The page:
In my continuing days of playing and stringing, I have experience with a large number of the strings on the market today. To me, it is interesting that out of the hundreds of strings available, most people tend to stick to a select few well known ones. Some examples of these are Wilson NXT, Luxilon ALU Power, Babolat RPM Blast, and Gamma Synthetic Gut w/ WearGuard. While these four strings cover a wide range of playing characteristics, there are so many more, vastly underrated strings that are made. By far the fastest growing string construction is in the polyester based realm, which is the focus today.
For anyone that has watched tennis on TV in the last few years, you have heard about how all of the pro players have moved to polyester strings, whether it be Luxilon, Babolat, Tecnifibre, or even Solinco. The announcers always mention how much the string helps their games, allowing them to take huge swings and create more spin than ever before. Unfortunately, in my opinion, the announcers are doing the average player a great disservice by not telling the full story of polyester strings. So the subject of this entry is to discuss polyester strings more in depth to determine if they are truly the right option for you and your needs.
My Experience with Polyester Strings
As some background, I have been playing tennis for 12 years, and have used polyester in the past. Occasionally, in present day, I use it in hybrid setups. That’s mainly due to a bad case of tennis elbow which prevented me from playing seriously for about 6 months. Although I am healed, I’m still always susceptible to re-injuring my elbow. Despite the common misconception that polyester strings lead to tennis elbow, I can use them, but it’s because I have become smarter about how I use them.
Why Polyester Strings?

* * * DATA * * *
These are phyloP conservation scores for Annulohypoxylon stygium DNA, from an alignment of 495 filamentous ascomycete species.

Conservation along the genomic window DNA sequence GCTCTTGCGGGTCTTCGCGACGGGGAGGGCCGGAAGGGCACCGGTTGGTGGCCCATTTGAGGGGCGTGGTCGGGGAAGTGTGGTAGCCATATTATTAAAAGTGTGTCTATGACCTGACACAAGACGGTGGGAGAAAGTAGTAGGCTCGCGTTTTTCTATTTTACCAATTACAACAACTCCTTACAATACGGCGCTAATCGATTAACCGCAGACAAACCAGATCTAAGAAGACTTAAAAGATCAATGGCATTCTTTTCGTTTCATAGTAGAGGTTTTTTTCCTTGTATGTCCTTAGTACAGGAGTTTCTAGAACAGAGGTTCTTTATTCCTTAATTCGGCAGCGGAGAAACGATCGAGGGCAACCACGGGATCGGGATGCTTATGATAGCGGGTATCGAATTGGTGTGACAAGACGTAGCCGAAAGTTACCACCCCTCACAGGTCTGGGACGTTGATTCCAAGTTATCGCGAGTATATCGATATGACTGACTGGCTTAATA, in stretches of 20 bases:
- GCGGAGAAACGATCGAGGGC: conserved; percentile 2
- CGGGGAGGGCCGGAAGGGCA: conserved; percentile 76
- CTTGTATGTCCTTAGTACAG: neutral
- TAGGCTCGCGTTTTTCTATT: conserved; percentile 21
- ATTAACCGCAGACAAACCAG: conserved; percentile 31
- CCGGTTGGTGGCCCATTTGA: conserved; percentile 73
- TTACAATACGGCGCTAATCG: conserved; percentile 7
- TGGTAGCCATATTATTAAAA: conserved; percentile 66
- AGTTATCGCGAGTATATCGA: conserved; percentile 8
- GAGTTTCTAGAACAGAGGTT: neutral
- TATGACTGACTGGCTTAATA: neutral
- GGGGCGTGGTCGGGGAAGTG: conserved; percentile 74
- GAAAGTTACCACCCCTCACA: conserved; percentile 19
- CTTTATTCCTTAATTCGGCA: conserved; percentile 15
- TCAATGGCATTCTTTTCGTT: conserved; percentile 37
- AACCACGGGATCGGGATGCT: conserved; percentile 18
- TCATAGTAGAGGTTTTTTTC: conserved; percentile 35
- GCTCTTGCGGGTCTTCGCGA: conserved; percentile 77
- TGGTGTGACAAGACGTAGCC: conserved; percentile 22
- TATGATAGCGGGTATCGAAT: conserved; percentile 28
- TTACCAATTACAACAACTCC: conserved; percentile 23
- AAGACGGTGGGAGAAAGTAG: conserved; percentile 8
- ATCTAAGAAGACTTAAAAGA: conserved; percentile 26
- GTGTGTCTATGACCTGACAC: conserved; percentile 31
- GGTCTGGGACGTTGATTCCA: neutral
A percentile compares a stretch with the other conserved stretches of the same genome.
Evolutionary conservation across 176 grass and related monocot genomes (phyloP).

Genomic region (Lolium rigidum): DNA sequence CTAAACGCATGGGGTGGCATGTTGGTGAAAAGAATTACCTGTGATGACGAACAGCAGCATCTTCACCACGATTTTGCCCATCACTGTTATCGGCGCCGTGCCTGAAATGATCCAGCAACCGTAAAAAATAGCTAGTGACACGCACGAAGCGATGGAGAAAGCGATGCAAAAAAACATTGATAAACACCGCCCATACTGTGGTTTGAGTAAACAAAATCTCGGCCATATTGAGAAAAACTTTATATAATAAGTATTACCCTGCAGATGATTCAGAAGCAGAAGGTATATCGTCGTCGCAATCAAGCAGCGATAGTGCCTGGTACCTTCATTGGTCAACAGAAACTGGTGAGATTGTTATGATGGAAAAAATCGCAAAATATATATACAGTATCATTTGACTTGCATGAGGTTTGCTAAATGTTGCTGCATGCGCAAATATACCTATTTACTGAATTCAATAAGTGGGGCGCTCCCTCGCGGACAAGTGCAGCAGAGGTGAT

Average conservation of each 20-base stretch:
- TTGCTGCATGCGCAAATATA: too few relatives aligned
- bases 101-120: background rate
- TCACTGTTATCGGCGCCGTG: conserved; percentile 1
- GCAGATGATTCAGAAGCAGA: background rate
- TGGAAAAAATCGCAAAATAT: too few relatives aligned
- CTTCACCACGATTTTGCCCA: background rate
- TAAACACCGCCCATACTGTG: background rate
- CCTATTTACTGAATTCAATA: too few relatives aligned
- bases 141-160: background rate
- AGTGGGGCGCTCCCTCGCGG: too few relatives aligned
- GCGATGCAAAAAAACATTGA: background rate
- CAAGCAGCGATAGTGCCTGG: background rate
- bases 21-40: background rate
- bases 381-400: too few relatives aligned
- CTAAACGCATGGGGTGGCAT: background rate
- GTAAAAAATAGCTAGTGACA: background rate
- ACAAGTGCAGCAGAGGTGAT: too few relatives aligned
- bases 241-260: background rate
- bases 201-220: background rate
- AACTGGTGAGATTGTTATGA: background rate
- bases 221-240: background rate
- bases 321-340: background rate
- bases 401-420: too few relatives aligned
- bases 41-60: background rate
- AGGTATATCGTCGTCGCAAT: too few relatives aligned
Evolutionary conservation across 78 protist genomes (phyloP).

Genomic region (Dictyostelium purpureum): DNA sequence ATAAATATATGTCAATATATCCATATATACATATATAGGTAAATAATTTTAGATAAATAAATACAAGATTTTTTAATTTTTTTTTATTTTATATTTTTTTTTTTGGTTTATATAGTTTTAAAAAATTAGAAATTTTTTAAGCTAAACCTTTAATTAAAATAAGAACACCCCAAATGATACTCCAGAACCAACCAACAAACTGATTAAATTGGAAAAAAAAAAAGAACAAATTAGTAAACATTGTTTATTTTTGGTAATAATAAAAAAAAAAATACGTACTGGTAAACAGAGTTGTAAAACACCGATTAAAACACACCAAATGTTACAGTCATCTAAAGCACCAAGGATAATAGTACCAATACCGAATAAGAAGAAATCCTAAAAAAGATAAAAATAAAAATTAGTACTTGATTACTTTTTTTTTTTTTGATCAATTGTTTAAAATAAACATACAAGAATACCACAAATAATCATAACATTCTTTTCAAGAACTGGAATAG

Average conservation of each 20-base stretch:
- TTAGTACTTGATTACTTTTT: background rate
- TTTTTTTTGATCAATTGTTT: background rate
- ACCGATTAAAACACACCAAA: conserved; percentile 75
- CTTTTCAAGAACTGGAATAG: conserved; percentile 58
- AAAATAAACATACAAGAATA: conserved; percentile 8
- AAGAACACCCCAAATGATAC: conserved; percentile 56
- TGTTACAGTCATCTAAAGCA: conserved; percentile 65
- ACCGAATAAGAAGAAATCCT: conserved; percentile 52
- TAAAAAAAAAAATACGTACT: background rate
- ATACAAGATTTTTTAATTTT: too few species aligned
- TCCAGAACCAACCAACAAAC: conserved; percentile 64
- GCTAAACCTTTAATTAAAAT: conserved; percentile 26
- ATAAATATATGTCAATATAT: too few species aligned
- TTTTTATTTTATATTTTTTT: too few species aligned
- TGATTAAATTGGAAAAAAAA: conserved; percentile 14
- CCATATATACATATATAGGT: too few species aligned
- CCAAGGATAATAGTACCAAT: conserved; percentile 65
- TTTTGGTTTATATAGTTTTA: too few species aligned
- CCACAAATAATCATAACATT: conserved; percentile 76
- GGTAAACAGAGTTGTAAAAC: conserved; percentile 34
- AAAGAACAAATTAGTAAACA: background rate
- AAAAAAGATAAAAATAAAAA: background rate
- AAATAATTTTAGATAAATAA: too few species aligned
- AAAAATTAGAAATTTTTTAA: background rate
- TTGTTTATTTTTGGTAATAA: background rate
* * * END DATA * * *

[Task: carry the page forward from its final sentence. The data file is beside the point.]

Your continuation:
So what is it about polyester strings that everyone likes? Many of the players that come in asking for polyester are asking for something durable, and that is the immediate response. That is only part of the story though, as string life can be measured in two ways. The one that the average player knows is essentially a measure of how long it takes until the string snaps, whether it is two weeks or ten months. The other measure of string durability, and the more important one, is the effective string life. In other words, how long the string is in the racquet before it starts to lose its ideal playing properties. These two numbers can vary greatly, and if you look at the stringing patterns of professional players, it is even more obvious. How many times have you had your racquet strung, and it felt great for about a week only to feel lifeless after that? This is what I mean by effective string life. For me, a string like Tecnifibre X-One Biphase will have a usable life of around 8-10 hours of hitting, and breaks around the 10 hour mark. On the other hand, a string like Luxilon Big Banger Original has an effective life of 6-8 hours, but takes 30 hours to break. In this case, which is better? Would you rather have a string that plays great for the entire life and breaks earlier, or a string that takes longer to break, but feels terrible for 70% of the time?
This isn’t to say that polyester doesn’t have its place. There are plenty of players that break strings a lot faster than myself, and there are plenty of very skilled collegiate or high school players that rip through any string in a matter of hours. Even for me, it has earned a perfectly acceptable spot as my cross string. It’s not that I hate polyester strings. I personally do not care for the feel of a full polyester stringbed as it seems lifeless, even at low tensions.
Myths About Polyester Strings